Understanding the Pathology
· Researchers from the Department of Health & Exercise Science at Appalachian State University analyze the vascular impact of SARS-CoV-2 on 20 healthy young adults 3-4 weeks post-infection by doppler ultrasound of arterial blood flow in the upper and lower extremities (markers of vascular function) and pulse wave velocity (indicator of arterial stiffness). Results demonstrated that brachial artery flow-mediated dilation (FMD) was 6% lower after COVID-19 infection, which is clinically significant because each 1% decrease in FMD is associated with a 13% higher risk of cardiovascular events, suggesting that systemic vascular dysfunction and arterial stiffness may be a potential mechanism of COVID-19 vasculopathy.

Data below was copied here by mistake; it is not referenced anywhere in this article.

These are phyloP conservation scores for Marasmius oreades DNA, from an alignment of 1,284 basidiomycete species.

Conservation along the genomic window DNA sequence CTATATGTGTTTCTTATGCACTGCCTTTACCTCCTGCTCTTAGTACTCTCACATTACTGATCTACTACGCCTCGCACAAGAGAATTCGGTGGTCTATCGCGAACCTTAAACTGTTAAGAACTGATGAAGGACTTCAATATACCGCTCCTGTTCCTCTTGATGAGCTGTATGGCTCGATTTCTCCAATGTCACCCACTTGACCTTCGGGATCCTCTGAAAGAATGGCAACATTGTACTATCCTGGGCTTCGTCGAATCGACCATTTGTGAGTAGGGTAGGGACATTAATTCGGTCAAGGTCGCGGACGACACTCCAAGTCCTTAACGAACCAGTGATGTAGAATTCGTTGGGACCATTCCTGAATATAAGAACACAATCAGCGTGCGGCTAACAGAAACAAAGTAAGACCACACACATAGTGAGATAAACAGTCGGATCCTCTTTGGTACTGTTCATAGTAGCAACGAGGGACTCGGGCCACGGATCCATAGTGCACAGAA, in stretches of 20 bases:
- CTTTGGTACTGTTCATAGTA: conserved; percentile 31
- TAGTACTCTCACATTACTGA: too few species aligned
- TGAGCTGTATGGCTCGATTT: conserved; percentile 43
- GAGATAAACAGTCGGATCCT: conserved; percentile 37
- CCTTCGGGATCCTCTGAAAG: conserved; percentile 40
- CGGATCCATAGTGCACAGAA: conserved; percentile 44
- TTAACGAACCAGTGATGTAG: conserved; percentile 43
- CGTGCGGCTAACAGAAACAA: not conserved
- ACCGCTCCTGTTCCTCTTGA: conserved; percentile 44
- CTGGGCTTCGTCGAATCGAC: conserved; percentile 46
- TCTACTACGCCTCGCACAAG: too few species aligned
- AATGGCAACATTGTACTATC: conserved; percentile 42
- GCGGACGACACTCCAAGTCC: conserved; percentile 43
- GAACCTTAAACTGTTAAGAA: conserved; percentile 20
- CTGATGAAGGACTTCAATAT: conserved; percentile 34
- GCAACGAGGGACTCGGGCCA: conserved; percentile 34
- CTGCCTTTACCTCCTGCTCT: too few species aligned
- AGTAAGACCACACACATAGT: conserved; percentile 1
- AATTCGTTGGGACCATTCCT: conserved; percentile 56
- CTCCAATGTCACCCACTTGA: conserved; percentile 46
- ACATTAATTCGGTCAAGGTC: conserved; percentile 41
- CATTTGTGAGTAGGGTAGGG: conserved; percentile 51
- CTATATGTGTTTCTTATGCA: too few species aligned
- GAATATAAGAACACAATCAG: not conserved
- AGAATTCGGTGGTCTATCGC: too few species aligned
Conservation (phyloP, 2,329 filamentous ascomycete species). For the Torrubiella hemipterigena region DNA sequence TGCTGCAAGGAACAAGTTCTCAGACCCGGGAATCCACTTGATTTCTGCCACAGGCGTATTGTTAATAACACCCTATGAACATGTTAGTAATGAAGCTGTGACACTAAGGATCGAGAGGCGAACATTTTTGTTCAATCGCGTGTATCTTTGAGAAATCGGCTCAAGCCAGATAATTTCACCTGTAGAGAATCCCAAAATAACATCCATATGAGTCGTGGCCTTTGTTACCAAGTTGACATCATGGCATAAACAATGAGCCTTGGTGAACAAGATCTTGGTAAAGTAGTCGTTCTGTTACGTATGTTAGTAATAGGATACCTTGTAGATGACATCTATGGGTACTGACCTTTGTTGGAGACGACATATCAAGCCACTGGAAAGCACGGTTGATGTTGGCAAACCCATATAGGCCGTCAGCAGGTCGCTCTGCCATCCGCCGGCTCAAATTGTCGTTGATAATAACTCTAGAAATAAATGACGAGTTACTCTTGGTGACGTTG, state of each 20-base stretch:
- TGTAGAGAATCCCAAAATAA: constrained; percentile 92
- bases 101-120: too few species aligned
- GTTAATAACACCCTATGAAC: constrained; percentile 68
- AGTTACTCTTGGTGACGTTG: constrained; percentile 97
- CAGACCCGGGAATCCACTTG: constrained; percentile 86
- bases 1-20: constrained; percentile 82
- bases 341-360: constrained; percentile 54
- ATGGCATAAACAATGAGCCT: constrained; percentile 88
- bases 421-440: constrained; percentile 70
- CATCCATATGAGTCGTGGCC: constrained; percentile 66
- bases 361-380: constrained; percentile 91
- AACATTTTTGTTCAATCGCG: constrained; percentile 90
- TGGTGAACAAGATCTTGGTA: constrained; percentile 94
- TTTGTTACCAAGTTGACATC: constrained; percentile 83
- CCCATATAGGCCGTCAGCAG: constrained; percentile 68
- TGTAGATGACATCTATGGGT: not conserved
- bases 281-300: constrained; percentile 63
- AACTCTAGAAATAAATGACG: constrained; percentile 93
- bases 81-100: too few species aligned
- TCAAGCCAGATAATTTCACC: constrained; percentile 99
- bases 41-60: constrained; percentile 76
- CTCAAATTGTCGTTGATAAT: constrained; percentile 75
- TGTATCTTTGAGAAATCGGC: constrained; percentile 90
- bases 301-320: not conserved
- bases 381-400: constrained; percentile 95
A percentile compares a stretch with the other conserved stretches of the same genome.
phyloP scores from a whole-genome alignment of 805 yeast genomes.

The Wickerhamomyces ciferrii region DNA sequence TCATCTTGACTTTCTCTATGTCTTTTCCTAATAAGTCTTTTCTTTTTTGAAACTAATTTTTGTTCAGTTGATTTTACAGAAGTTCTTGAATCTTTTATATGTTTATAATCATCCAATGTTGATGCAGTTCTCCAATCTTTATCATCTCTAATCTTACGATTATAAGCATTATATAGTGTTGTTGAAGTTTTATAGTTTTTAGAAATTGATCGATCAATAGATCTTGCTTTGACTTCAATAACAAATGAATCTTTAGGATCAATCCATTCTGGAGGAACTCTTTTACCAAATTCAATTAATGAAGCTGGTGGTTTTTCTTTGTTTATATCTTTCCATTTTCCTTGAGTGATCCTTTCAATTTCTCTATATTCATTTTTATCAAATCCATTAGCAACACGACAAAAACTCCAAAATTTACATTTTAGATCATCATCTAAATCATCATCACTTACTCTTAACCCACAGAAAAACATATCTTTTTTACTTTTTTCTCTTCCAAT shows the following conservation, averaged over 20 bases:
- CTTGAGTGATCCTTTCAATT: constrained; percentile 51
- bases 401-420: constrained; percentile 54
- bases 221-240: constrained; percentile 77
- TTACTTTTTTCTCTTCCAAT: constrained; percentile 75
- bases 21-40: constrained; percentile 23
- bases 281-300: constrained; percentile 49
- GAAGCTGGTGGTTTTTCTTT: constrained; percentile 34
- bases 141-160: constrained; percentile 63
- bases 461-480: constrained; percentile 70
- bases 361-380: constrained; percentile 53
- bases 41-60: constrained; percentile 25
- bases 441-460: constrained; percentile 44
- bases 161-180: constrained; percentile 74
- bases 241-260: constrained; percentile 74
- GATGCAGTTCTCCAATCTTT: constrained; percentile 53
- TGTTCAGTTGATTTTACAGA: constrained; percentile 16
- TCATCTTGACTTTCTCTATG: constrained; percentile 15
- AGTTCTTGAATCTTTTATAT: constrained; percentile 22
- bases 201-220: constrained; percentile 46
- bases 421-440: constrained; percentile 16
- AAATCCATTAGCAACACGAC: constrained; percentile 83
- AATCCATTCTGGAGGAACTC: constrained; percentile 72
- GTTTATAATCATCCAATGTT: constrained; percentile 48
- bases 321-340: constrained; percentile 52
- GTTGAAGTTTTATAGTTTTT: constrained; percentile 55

· A single-center observational cohort study from Turin, Italy analyzed coagulopathy in 36 hospitalized pediatric patients (ages birth to 21 years) with COVID-19 (n=30) and Multisystem Inflammatory Syndrome in Children (MIS-C) (n=6) and found that D-dimer values were not useful in predicting disease severity. Significant differences between D-dimer and CRP values were observed between COVID-19 and MIS-C patients, however there was no difference in coagulopathy incidence in these groups (as measured by fibrinogen levels). They recommend against universal pharmacologic prophylaxis in pediatric COVID-19 patients except in cases of multiple concurrent pro-thrombotic risk factors such as obesity, active malignancy, and sickle cell disease.
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